Breaking News Today

The Wonder of a Persian Rosh Hashanah Seder

Published: in Jewish News by .

Why is there a fish head on the table?” asked my mother when my sister, who was born in Tehran, and her husband, whose customs hail from Tunisia, hosted their first Rosh Hashanah seder in Los Angeles. 

The post The Wonder of a Persian Rosh Hashanah Seder appeared first on Jewish Journal.

“Why is there a fish head on the table?” asked my mother when my sister, who was born in Tehran, and her husband, whose customs hail from Tunisia, hosted their first Rosh Hashanah seder in Los Angeles.

Indeed, none of us knew what to say at the sight of a giant, cooked trout head next to a cup of wine. My brother-in-law explained that it was a North African custom symbolizing a hope to be at the metaphoric head, rather than the tail, of the year. He then added, “Now, pass the fish around the table and whoever wants to can poke it in the eye.”

I’ve seen many interesting delicacies, the most memorable of all being my grandmother’s famous brain soup (yes, brain soup) back in Iran, which consisted of cloudy chunks of cow brain floating in a clear broth. My grandmother insisted the soup would make me smarter, but I’ve yet to see the results.

Brain in a bowl is one thing, but poking a dead fish in the eye is far more interesting.

Brain in a bowl is one thing, but poking a dead fish in the eye (some lick their finger afterward as the ultimate connection with being at the head) is far more interesting. In truth, I was relieved to see a huge bowl of cow tongue at that Rosh Hashanah seder (Iranians serve tongue as another symbol of being at the head of the year).

I thought Persian Rosh Hashanah simanim, or signs, were unique, until I learned about the rich diversity of Tunisian customs. And then I attended my first Ashkenazi Rosh Hashanah dinner, where the lovely host treated guests to challah, apples and honey, and then served dinner. Where were the other simanim? I was so traumatized that I went home and devoured an entire pomegranate, aril by aril (there were over 600 arils total).

READ:  After Afghanistan’s last Jew refused to leave, his would-be Jewish rescuers helped dozens of other Afghans escape instead

The Rosh Hashanah seder traces its roots to the Babylonian Talmud (circa 300 CE). For years, I believed that all Jews enjoyed as much simanim as Persians (many Ashkenazim also have other simanim, such as leeks, carrots and pomegranates). In most Iranian families, Rosh Hashanah simanim include the following foods, which are all preceded by a prayer beginning with Yehi Ratzon (“May it be Your will”), as each siman represents a different hope for the new year:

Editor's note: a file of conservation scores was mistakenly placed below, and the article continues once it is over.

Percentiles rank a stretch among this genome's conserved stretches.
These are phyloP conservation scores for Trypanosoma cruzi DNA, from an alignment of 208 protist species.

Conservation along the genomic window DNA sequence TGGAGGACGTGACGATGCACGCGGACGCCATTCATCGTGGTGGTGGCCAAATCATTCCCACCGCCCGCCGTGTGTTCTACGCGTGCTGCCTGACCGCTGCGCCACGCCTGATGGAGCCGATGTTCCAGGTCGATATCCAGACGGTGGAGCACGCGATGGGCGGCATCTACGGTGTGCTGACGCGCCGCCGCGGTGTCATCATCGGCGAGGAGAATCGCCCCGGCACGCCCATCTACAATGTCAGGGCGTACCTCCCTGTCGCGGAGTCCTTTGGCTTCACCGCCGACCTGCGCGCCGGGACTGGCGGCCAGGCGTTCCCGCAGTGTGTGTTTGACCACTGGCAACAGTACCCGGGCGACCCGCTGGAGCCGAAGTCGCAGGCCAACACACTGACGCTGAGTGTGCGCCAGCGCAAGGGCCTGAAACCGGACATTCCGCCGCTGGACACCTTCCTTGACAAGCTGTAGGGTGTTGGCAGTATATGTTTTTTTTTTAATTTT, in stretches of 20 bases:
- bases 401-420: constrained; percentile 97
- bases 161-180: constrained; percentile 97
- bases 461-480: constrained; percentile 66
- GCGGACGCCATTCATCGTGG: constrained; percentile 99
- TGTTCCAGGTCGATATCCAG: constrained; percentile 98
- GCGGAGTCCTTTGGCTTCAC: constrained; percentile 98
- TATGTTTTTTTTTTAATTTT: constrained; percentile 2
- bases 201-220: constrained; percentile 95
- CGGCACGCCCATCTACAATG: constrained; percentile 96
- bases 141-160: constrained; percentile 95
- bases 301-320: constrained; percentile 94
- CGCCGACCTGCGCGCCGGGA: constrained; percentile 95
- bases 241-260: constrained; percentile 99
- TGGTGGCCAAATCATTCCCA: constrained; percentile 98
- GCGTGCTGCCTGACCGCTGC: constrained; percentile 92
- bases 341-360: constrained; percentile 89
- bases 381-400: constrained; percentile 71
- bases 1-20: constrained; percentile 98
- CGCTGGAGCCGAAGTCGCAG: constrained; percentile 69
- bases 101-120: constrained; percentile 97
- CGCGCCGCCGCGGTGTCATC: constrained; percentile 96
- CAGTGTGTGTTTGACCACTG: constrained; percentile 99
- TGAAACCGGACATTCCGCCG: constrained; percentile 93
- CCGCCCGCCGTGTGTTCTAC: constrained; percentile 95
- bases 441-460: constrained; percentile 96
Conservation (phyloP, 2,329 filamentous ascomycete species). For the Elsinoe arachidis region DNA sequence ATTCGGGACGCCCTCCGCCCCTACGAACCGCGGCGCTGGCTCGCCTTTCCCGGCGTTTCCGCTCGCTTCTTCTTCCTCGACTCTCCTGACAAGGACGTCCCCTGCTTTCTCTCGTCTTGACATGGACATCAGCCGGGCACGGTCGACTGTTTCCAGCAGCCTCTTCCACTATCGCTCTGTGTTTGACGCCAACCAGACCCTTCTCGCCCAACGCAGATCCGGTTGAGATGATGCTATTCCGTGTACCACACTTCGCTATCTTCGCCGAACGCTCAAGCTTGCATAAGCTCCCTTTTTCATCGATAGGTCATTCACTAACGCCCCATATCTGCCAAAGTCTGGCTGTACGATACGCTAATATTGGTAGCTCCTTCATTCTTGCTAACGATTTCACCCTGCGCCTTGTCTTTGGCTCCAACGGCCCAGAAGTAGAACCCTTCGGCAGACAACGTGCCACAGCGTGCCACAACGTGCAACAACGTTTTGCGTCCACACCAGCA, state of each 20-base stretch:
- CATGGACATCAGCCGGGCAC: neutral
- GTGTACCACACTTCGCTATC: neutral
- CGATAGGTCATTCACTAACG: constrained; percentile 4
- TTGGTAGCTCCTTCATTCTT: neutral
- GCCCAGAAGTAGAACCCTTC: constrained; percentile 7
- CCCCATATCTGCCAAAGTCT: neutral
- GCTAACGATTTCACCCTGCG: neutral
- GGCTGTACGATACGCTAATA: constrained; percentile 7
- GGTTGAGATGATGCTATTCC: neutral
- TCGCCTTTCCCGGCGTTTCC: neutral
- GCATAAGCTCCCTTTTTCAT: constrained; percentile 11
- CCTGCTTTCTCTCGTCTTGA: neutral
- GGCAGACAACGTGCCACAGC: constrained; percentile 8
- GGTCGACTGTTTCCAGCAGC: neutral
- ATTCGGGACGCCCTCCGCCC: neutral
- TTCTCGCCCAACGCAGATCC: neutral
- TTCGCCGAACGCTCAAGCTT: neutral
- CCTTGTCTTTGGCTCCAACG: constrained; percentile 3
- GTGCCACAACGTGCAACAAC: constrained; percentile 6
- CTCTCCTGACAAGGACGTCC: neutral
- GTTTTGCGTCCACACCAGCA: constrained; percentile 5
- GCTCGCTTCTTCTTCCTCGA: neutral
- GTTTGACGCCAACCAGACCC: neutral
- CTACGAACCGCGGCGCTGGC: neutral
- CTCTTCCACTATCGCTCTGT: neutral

Cooked beets: These are a symbol of moving past our transgressions, and removing enemies from our midst. My mother boils chopped beets with a few teaspoons of sugar for a delicious sweetness.

Dates: These represent the demise of our enemies, though in America, my family still hasn’t found dates that compare with those in the Middle East.

Raw leeks: Iranians enjoy a paper-thin allium called “tareh” (broad leaf leek), and most bite it in half and throw the uneaten pieces over their shoulders to symbolize cutting off their enemies. Each year, my father forgets this practice and eats his enemies whole.

Sautéed or roasted squash: We ask that any evil decrees against us be ripped apart, and that our good deeds be “read” and recognized by God.

Pomegranate: This represents everything from fertility to performing numerous mitzvot throughout the year.

Apples and honey: These famous simanim symbolize a sweet new year.

Black-eyed peas: This dish represents fortune, fullness and abundance in the year ahead, especially for our merits.

Cow tongue: The tongue is cut into chunks because no one wants to stare at a whole, slumping bovine tongue served on a platter. It’s also often cooked with black-eyed peas, resulting in a mouth-watering dish that nevertheless makes children cringe.

READ:  Two former California police officers charged with vandalism for swastika spray painted on a car seat

Cow lung or anything “light and airy”: Cow lung can seldom be found in America, so many substitute it with popcorn to symbolize the hope for a light and carefree year.

If you’ve noticed, the dominant theme among the nine simanim focuses on defeating our enemies (or, at least, keeping them at bay). But in recent years, some Jews (especially those across different political aisles in America) have come to view one other as enemies.

Perhaps this year, we might consider our precious unity by not breaking those leeks, but rather, eating them whole and swallowing our pride.


Tabby Refael is a Los Angeles-based writer, speaker and civic action activist. Follow her on Twitter @RefaelTabby

 

The post The Wonder of a Persian Rosh Hashanah Seder appeared first on Jewish Journal.

Source: Jewish Journal https://jewishjournal.com/commentary/340244/the-wonder-of-a-persian-rosh-hashanah-seder/

Shares
Share This
Finance Advice 2021